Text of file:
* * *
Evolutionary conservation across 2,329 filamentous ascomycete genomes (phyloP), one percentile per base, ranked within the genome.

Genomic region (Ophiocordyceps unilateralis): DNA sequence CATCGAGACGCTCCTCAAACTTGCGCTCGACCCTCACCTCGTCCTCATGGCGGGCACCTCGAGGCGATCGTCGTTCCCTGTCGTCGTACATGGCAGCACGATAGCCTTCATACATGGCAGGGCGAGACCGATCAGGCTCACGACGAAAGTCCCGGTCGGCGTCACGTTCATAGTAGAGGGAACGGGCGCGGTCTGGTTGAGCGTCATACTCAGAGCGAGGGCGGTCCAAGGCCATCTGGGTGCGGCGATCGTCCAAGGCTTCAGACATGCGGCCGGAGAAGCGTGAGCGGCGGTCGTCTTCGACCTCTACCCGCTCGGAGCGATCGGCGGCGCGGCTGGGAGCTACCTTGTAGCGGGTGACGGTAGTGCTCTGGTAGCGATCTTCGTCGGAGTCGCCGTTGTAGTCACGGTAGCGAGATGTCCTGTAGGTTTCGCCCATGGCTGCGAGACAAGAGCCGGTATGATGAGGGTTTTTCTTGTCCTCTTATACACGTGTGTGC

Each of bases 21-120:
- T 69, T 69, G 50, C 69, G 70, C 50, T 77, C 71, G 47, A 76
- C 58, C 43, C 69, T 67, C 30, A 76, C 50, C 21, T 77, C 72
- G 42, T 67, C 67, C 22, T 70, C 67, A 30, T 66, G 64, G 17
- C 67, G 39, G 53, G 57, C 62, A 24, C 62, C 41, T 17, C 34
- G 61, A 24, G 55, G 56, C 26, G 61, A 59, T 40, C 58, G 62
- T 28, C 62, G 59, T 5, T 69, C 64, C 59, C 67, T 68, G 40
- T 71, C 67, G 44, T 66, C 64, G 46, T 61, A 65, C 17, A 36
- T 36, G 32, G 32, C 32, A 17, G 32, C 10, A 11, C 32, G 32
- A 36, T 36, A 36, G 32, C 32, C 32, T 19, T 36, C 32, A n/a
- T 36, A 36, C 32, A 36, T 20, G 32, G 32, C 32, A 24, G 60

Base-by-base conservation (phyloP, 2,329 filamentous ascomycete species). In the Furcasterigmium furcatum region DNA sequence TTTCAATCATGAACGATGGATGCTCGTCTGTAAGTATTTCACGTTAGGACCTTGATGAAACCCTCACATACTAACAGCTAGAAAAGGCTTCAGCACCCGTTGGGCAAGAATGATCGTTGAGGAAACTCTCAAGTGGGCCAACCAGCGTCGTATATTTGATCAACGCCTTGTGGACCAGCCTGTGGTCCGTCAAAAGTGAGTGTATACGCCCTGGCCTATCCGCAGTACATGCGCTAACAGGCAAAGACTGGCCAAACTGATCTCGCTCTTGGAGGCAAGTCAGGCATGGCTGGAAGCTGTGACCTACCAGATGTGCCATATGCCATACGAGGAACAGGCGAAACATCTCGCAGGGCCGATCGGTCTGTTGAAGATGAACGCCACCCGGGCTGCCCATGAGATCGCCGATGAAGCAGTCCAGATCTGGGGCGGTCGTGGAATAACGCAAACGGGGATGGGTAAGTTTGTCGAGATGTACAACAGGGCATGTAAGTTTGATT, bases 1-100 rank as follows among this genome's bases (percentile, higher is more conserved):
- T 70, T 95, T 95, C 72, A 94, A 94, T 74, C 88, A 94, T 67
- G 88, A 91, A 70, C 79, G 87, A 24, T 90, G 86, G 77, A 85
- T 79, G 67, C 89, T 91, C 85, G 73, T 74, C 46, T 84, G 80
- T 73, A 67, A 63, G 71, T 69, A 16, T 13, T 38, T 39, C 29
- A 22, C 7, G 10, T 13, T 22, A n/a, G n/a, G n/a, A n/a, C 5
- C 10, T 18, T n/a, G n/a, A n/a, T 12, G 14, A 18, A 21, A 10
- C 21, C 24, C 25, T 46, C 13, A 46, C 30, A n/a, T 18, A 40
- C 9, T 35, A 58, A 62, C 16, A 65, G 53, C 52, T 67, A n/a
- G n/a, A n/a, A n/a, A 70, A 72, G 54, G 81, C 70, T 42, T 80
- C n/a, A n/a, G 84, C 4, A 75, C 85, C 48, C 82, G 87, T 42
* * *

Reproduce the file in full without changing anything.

Evolutionary conservation across 2,329 filamentous ascomycete genomes (phyloP), one percentile per base, ranked within the genome.

Genomic region (Ophiocordyceps unilateralis): DNA sequence CATCGAGACGCTCCTCAAACTTGCGCTCGACCCTCACCTCGTCCTCATGGCGGGCACCTCGAGGCGATCGTCGTTCCCTGTCGTCGTACATGGCAGCACGATAGCCTTCATACATGGCAGGGCGAGACCGATCAGGCTCACGACGAAAGTCCCGGTCGGCGTCACGTTCATAGTAGAGGGAACGGGCGCGGTCTGGTTGAGCGTCATACTCAGAGCGAGGGCGGTCCAAGGCCATCTGGGTGCGGCGATCGTCCAAGGCTTCAGACATGCGGCCGGAGAAGCGTGAGCGGCGGTCGTCTTCGACCTCTACCCGCTCGGAGCGATCGGCGGCGCGGCTGGGAGCTACCTTGTAGCGGGTGACGGTAGTGCTCTGGTAGCGATCTTCGTCGGAGTCGCCGTTGTAGTCACGGTAGCGAGATGTCCTGTAGGTTTCGCCCATGGCTGCGAGACAAGAGCCGGTATGATGAGGGTTTTTCTTGTCCTCTTATACACGTGTGTGC

Each of bases 21-120:
- T 69, T 69, G 50, C 69, G 70, C 50, T 77, C 71, G 47, A 76
- C 58, C 43, C 69, T 67, C 30, A 76, C 50, C 21, T 77, C 72
- G 42, T 67, C 67, C 22, T 70, C 67, A 30, T 66, G 64, G 17
- C 67, G 39, G 53, G 57, C 62, A 24, C 62, C 41, T 17, C 34
- G 61, A 24, G 55, G 56, C 26, G 61, A 59, T 40, C 58, G 62
- T 28, C 62, G 59, T 5, T 69, C 64, C 59, C 67, T 68, G 40
- T 71, C 67, G 44, T 66, C 64, G 46, T 61, A 65, C 17, A 36
- T 36, G 32, G 32, C 32, A 17, G 32, C 10, A 11, C 32, G 32
- A 36, T 36, A 36, G 32, C 32, C 32, T 19, T 36, C 32, A n/a
- T 36, A 36, C 32, A 36, T 20, G 32, G 32, C 32, A 24, G 60

Base-by-base conservation (phyloP, 2,329 filamentous ascomycete species). In the Furcasterigmium furcatum region DNA sequence TTTCAATCATGAACGATGGATGCTCGTCTGTAAGTATTTCACGTTAGGACCTTGATGAAACCCTCACATACTAACAGCTAGAAAAGGCTTCAGCACCCGTTGGGCAAGAATGATCGTTGAGGAAACTCTCAAGTGGGCCAACCAGCGTCGTATATTTGATCAACGCCTTGTGGACCAGCCTGTGGTCCGTCAAAAGTGAGTGTATACGCCCTGGCCTATCCGCAGTACATGCGCTAACAGGCAAAGACTGGCCAAACTGATCTCGCTCTTGGAGGCAAGTCAGGCATGGCTGGAAGCTGTGACCTACCAGATGTGCCATATGCCATACGAGGAACAGGCGAAACATCTCGCAGGGCCGATCGGTCTGTTGAAGATGAACGCCACCCGGGCTGCCCATGAGATCGCCGATGAAGCAGTCCAGATCTGGGGCGGTCGTGGAATAACGCAAACGGGGATGGGTAAGTTTGTCGAGATGTACAACAGGGCATGTAAGTTTGATT, bases 1-100 rank as follows among this genome's bases (percentile, higher is more conserved):
- T 70, T 95, T 95, C 72, A 94, A 94, T 74, C 88, A 94, T 67
- G 88, A 91, A 70, C 79, G 87, A 24, T 90, G 86, G 77, A 85
- T 79, G 67, C 89, T 91, C 85, G 73, T 74, C 46, T 84, G 80
- T 73, A 67, A 63, G 71, T 69, A 16, T 13, T 38, T 39, C 29
- A 22, C 7, G 10, T 13, T 22, A n/a, G n/a, G n/a, A n/a, C 5
- C 10, T 18, T n/a, G n/a, A n/a, T 12, G 14, A 18, A 21, A 10
- C 21, C 24, C 25, T 46, C 13, A 46, C 30, A n/a, T 18, A 40
- C 9, T 35, A 58, A 62, C 16, A 65, G 53, C 52, T 67, A n/a
- G n/a, A n/a, A n/a, A 70, A 72, G 54, G 81, C 70, T 42, T 80
- C n/a, A n/a, G 84, C 4, A 75, C 85, C 48, C 82, G 87, T 42